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Analyst: iPhone 13 may be a satellite phone


When it comes to the future of Apple, it may be significant that reports this weekend claim CEO Tim Cook is now searching for a successor. But for the immediate future of your business, it may be even more important to learn that the iPhone 13 may support satellite communications.

An unexpected Apple moon shot?

We’ve heard whispers Apple may be reaching for the stars. We know the company is working with others to develop 6G, and that part of that standard includes the capacity to broadcast data at high rates across very, very long distances. But the latest report from the uncannily accurate pen of analyst Ming-Chi Kuo is that he expects Apple’s next generation iPhone 13 will feature a low-earth-orbit (LEO) satellite communication mode, thanks to a Qualcomm X60 baseband modem chip.

In theory, this would let iPhone 13 users send messages and make calls using satellite networks. Kuo also speculates that LEO may be used in Apple’s AR headset, the Apple Car, and other connected accessories. But we don’t know how these features will be deployed, or even whether they will be.

We can speculate that this could mean free Messages to other iPhone users on a global basis; it could become an additional iCloud+ service offering enhanced communication for international users that sidesteps the insecurity of local networks; and it could simply require a subscription to a satellite communication provider.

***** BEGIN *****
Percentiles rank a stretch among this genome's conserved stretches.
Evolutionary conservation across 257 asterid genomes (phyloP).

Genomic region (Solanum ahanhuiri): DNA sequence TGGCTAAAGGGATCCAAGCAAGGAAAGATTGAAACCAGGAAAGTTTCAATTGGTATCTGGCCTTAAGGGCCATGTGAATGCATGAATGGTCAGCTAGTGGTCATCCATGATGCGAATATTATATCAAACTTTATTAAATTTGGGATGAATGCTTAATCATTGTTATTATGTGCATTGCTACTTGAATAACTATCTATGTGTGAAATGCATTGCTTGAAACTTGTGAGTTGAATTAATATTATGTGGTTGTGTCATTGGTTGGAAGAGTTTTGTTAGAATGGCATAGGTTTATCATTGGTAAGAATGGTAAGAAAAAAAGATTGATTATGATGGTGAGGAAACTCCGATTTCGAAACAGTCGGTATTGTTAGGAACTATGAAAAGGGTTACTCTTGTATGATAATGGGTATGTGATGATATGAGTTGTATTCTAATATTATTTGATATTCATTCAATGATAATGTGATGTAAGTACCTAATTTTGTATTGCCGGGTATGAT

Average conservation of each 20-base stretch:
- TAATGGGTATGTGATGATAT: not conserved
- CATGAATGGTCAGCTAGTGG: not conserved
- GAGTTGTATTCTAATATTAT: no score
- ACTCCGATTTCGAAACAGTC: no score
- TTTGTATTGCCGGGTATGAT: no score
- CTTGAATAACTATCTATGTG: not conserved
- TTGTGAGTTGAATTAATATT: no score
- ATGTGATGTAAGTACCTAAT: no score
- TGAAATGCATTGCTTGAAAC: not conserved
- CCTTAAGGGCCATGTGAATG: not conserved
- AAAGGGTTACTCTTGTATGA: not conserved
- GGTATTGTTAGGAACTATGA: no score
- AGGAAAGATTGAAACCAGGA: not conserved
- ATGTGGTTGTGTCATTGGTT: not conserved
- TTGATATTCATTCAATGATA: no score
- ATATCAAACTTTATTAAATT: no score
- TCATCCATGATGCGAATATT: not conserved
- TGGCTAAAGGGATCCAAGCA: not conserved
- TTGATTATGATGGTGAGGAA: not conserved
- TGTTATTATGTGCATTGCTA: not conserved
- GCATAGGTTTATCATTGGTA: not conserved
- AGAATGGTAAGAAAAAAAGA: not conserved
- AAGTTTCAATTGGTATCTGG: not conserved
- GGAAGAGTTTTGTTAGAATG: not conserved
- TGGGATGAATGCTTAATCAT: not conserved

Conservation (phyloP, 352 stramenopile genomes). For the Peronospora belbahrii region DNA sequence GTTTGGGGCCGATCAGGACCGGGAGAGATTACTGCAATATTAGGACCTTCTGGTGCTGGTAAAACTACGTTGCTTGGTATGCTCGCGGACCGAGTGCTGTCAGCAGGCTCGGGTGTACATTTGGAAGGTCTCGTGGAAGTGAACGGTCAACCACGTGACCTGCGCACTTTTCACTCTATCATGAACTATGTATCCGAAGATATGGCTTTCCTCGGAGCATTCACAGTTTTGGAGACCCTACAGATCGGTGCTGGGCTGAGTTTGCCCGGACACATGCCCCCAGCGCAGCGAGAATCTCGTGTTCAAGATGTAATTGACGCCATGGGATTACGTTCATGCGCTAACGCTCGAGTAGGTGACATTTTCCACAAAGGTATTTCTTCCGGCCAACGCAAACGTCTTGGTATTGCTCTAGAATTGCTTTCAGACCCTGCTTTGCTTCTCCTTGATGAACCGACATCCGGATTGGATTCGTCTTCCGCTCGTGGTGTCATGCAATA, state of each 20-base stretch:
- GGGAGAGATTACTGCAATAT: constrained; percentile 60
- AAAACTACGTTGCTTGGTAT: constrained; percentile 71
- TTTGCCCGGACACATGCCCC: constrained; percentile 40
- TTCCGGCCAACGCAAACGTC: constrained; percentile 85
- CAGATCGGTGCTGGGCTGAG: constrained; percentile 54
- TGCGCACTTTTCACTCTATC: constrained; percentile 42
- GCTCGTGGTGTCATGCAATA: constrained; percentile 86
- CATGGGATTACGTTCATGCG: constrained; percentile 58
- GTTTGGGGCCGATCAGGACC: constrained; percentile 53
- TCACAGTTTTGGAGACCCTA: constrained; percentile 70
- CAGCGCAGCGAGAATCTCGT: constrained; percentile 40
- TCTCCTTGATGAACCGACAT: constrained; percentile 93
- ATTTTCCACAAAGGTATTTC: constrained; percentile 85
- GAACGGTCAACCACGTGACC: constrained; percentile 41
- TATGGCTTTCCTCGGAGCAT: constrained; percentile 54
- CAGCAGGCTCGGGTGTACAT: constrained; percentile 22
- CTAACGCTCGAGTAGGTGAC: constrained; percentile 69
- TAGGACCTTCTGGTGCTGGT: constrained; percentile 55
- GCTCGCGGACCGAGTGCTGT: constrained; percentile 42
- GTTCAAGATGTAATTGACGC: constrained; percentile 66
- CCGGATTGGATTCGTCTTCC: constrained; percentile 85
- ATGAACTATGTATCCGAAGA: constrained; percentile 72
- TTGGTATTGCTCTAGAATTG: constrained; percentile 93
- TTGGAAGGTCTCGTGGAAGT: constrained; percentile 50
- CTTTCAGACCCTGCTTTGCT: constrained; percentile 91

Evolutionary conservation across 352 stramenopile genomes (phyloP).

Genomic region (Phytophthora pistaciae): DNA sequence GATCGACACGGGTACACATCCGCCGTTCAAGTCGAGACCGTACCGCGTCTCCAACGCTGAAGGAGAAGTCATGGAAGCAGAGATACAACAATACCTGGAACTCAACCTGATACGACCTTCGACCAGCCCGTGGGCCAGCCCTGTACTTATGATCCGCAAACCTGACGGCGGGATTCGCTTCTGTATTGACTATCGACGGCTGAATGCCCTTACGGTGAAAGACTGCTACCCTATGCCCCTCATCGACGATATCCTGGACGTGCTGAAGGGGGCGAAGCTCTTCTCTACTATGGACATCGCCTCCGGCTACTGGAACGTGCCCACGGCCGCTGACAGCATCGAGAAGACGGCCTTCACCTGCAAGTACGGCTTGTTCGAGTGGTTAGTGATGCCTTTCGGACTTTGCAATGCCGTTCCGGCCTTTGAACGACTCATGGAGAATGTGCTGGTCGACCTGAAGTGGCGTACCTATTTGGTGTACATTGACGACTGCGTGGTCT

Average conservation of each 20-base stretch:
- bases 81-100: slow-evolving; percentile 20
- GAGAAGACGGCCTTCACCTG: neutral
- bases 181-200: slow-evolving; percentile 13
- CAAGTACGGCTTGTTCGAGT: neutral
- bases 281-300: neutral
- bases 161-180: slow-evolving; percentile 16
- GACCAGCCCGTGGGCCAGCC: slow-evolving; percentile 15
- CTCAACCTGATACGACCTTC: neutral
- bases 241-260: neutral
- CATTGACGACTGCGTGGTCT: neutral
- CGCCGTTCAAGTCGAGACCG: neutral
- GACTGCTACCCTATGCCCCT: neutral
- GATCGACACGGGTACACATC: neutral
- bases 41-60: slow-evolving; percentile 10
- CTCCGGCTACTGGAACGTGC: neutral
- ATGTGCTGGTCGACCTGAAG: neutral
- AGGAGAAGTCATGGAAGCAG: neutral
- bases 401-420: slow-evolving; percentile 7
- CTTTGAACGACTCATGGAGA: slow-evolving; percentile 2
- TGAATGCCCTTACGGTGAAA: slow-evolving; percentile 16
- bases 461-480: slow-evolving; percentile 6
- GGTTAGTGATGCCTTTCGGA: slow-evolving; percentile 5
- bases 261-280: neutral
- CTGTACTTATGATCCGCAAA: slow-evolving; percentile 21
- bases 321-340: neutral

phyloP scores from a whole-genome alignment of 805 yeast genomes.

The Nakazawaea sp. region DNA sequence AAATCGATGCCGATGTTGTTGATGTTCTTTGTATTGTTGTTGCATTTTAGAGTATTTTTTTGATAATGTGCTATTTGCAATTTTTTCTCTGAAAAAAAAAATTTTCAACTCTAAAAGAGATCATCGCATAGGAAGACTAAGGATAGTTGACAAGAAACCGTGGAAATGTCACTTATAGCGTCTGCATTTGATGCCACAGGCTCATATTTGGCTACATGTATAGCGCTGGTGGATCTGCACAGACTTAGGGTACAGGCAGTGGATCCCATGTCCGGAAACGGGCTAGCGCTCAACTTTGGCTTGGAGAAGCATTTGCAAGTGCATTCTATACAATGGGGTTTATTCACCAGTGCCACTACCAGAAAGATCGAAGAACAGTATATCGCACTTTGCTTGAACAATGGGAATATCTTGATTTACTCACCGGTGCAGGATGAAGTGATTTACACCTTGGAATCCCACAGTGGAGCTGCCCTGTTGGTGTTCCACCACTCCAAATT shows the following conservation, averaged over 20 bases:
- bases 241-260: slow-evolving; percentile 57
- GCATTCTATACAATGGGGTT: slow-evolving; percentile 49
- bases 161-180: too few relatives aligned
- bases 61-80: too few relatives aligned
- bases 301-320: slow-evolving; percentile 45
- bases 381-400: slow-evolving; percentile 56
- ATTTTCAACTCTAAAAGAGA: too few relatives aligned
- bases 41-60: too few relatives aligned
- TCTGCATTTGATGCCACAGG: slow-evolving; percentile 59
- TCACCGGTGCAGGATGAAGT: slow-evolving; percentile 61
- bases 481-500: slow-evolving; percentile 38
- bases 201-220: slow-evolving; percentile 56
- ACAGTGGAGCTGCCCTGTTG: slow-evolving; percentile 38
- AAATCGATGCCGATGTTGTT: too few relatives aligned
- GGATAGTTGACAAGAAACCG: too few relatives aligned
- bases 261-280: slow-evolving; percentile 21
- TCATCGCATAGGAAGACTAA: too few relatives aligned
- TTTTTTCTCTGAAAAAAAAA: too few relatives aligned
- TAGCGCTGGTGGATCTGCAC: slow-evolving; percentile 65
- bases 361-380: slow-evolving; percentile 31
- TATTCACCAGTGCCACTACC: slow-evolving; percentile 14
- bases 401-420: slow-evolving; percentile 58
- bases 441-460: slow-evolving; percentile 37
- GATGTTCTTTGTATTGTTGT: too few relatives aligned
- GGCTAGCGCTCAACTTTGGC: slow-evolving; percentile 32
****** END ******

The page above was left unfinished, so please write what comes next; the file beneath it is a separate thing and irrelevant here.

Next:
If the latter, informed speculation suggests Globalstar as the most likely satellite operator to cooperate with Apple on the plan. Globalstar offers a range of devices and coverage plans, but as a guide it currently charges $200/month for its Orbit Unlimited plan, which promises unlimited voice calls. There are other operators using LEO, including Starling, Hughesnet, OneWeb, and more recently, Immarsat, but we don’t know if any of these are supported. We do know that Globalstar stock has climbed 50% on the strength of these claims.

So, who might this be for?

A glance at the status of global mobile broadband and network coverage shows many regions on a national and international basis that are not yet switched on for access. This has prompted all kinds of solutions, including use of satellite “hubs” to provide access to some remote areas.

On a more generic basis, there are multiple industries working in remote areas of the US that require robust connectivity but lack access to cellular. Satellite can fill this gap, particularly at sea, where maritime connectivity is a big business. Use of satellite is also potentially valuable to enterprises seeking solutions for ultra-private communications off the public grid.

While these services do support data, it does seem unlikely you’ll be using these connections to download the latest Ted Lasso episode, though some might take a little pleasure in watching the friendly football coach while on a cargo vessel in the Atlantic Ocean.

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